And it would have been four, except that I couldn’t face going out to the same concert venue four nights in a row; even I have my limits. So I skipped the very tempting Ensemble ACJW performance that was scheduled for Friday night and just went to Mitsuko Uchida on Wednesday, Iestyn Davies and Thomas Dunford on Thursday, and the Heath Quartet on Saturday. It was quite a week. Of the three events, only one—the performance by the young countertenor Iestyn Davies and even younger lutenist Thomas Dunford—featured the human voice. Yet it is voice that I came away thinking about after all three of these concerts.
Mitsuko Uchida doesn’t speak at all onstage; she just plays the piano. And yet she plays so individually that it is as if she is speaking to us at every moment. Her Schubert Piano Sonata in G Major is like no one else’s, and her Diabelli Variations is even less like anyone else’s. I had recently heard Andras Schiff play the strenuous Beethoven series (officially called “Thirty-Three Variations on a Waltz by Diabelli”) and I thought I knew how it would go. I did not. As performed by Uchida, it is a far more interior piece, with a great deal more self-questioning, some occasional violence, and a modicum of humor. In Schiff’s hands, it was an impressive achievement; in Uchida’s, it was a human document, surprisingly moving and appealing. I had thought I didn’t need to hear the Diabelli again (I was going just because I never miss Uchida when she is in town), but to my surprise, I did.
The Mitsuko Uchida concert filled Stern, Carnegie’s largest auditorium, because people already know how good she is. The other two concerts were in Weill, Carnegie’s smallest and most intimate hall, but Iestyn Davies’s reputation had no doubt grown since the booking, so his concert had been sold out for weeks. I had seen Davies twice before: in the 2012 Met production of Thomas Ades’s The Tempest and, at around the same time, in an evening of song at Le Poisson Rouge. He was captivating, especially in the smaller setting, so I looked forward to hearing him at Weill. And I was not disappointed. But it took me a while to settle into the sixteenth-century mode that began the concert. Those quiet lute-accompanied songs by the likes of Johnson, Danyel, and Campion can be hard to absorb after a day spent in frenzied New York. And though I was hearing Davies’s incomparable countertenor voice in the songs, I somehow felt he was at a remove.
This remoteness dissolved completely in the second half of the program, in part because Davies introduced the later pieces in his casual, endearing speaking-voice, and in part because the music he sang in the second half clearly meant a great deal to him. He began with a recent piece by Nico Muhly (who was seated in the audience and took a bow afterward), a charming, amusing song about the discovery of Richard III’s bones in a parking lot. Hearing “Old Bones,” of which every word was instantly comprehensible to me, I realized how much we miss when we listen to old songs: the music may be beautiful and the words poetic, but the diction is not ours. The struggle to overcome the gap is worth it, but it is nice occasionally to be spoken to in one’s own language. Oddly, the Dowland songs that came after the Muhly, though as archaic in diction as the Campion and Danyel had been, seemed to partake of some of this clarity, perhaps because Davies has thought about them so much. He made “In darkness let me dwell,” in particular, come to life by singing it to us in complete darkness—an especial challenge, I thought, for the lutenist. It was clear that Davies could not have given us these excellent performances without the enormously skilled playing of the twenty-six-year Dunford, who seems to understand Dowland from the inside out. It is Dunford’s fingers which speak for him (he uttered not a word throughout the evening), and they do so eloquently.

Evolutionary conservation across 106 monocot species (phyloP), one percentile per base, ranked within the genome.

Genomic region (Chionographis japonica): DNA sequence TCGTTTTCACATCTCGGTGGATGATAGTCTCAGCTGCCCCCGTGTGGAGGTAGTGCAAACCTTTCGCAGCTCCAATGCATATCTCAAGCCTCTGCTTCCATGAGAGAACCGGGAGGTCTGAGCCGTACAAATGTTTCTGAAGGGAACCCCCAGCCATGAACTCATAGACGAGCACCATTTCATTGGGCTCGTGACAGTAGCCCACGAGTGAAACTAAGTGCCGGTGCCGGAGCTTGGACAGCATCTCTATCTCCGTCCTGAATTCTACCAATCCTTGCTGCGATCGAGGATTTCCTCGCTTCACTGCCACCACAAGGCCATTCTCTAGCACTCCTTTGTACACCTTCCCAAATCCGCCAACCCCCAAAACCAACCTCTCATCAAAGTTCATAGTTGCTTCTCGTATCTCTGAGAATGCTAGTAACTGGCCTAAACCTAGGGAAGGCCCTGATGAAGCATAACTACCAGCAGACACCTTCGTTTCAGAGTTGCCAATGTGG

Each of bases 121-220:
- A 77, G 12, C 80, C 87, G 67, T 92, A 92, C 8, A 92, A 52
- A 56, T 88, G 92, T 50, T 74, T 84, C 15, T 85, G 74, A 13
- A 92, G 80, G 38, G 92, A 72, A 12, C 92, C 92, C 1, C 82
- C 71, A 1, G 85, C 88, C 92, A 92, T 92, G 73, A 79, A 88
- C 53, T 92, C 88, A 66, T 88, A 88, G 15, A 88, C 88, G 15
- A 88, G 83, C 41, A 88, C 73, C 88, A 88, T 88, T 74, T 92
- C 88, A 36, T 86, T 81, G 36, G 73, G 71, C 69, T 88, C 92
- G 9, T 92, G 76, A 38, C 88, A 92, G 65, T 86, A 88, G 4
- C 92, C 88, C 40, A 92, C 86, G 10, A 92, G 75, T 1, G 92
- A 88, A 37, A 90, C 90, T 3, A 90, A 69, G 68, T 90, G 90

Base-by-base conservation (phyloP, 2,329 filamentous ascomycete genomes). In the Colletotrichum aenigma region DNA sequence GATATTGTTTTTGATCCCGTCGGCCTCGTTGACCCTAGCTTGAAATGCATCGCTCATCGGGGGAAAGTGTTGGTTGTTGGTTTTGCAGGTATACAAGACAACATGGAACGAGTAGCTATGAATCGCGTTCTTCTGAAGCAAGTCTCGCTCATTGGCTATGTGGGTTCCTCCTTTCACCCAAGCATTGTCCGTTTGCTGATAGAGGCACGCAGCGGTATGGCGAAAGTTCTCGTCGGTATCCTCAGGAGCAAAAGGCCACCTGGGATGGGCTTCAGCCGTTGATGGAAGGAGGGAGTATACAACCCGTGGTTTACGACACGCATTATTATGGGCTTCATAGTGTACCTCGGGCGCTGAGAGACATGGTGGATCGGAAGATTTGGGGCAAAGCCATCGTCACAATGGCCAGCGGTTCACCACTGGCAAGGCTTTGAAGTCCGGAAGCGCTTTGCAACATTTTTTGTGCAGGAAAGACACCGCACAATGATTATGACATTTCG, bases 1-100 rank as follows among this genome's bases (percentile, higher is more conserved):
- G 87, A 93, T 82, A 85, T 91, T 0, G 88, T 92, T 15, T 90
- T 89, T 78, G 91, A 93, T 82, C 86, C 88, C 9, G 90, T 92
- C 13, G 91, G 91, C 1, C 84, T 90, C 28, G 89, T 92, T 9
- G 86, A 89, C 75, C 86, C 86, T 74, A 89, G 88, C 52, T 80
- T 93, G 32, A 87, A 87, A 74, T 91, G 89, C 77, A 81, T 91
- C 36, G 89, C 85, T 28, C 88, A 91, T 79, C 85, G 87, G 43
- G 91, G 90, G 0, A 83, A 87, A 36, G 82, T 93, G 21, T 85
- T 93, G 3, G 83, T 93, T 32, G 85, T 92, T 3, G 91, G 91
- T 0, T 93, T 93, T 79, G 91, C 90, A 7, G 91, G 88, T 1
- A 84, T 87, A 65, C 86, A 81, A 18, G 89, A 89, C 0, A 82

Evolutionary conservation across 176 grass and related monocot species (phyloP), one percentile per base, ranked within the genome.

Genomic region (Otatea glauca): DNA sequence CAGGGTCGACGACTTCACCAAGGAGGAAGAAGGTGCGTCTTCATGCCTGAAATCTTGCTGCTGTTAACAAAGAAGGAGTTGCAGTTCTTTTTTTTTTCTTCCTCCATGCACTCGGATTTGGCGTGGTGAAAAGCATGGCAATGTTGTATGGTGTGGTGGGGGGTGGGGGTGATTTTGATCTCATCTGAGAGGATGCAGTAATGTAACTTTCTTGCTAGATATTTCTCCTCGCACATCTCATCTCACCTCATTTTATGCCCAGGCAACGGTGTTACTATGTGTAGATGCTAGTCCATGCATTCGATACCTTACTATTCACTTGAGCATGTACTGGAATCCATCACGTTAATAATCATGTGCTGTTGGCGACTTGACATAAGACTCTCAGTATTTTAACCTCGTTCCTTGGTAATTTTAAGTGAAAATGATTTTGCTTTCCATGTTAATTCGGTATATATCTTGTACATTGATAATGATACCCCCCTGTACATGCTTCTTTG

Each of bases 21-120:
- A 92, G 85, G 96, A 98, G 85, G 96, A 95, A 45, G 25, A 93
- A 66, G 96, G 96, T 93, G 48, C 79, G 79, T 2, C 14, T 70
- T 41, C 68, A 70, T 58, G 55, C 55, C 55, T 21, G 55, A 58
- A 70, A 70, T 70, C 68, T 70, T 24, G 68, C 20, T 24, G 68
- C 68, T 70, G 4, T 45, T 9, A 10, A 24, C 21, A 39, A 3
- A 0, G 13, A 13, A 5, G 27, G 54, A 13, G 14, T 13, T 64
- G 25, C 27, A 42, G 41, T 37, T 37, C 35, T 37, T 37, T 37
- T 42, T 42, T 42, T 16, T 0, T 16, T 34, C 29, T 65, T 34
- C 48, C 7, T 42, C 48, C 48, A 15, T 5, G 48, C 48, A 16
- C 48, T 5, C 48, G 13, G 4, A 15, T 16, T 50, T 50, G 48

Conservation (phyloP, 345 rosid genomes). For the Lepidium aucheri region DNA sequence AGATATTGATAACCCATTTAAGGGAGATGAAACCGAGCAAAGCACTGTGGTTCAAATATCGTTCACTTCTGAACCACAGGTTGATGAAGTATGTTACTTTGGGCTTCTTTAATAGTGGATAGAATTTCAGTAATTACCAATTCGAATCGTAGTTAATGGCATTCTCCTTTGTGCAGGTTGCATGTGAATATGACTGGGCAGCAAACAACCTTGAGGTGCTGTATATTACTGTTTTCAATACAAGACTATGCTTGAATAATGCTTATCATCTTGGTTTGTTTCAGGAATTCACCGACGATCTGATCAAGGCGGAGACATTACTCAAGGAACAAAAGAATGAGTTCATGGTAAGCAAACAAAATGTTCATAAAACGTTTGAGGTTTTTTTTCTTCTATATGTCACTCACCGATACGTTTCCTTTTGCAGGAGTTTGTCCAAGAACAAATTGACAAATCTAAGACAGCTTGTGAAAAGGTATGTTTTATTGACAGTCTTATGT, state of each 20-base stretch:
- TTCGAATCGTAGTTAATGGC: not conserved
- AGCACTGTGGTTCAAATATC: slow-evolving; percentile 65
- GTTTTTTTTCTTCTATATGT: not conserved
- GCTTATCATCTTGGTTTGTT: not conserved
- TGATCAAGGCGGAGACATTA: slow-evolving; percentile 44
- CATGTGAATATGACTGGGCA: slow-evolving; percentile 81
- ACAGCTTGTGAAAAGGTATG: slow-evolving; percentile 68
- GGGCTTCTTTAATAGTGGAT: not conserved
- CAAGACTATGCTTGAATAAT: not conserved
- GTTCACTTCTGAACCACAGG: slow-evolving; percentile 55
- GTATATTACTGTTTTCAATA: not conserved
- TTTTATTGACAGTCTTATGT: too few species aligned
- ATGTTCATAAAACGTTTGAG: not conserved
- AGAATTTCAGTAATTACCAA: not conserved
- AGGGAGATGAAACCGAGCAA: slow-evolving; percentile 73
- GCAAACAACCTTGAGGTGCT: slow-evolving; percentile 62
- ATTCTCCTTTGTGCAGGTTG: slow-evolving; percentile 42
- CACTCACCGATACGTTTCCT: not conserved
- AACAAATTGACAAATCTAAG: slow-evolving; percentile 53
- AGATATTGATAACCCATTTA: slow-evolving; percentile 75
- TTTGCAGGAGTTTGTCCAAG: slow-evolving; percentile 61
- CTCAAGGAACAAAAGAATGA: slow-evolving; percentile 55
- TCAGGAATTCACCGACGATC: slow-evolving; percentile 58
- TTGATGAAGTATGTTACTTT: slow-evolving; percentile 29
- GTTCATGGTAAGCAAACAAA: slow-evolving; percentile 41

The final performance of my week was a Saturday concert by the Heath Quartet, a young English group I’ve never heard before. They were obviously good, even in the first half of the program, but the Beethoven quartet they chose (Opus 18, No. 6) felt like something they had studied, not something they had fully internalized, while the Bartok (Quartet No. 2), though impressively played, was not quite as thrilling as it should be. After the intermission, though, when they performed Mendelssohn’s String Quartet No. 2, it was as if they had woken up: they entered into every fluctuation of the music with verve and understanding, as if they had been born to play just this. Perhaps there was a psychological match between the young composer—Mendelssohn was only eighteen when he wrote this masterpiece—and the performers; perhaps the Heaths are simply at their best performing Romantic music (though they also did a lovely Tippett encore). I can’t say what made the difference. I can only say that I did not begin to hear their true voice until it mingled with that of Felix Mendelssohn, bringing both to life at once.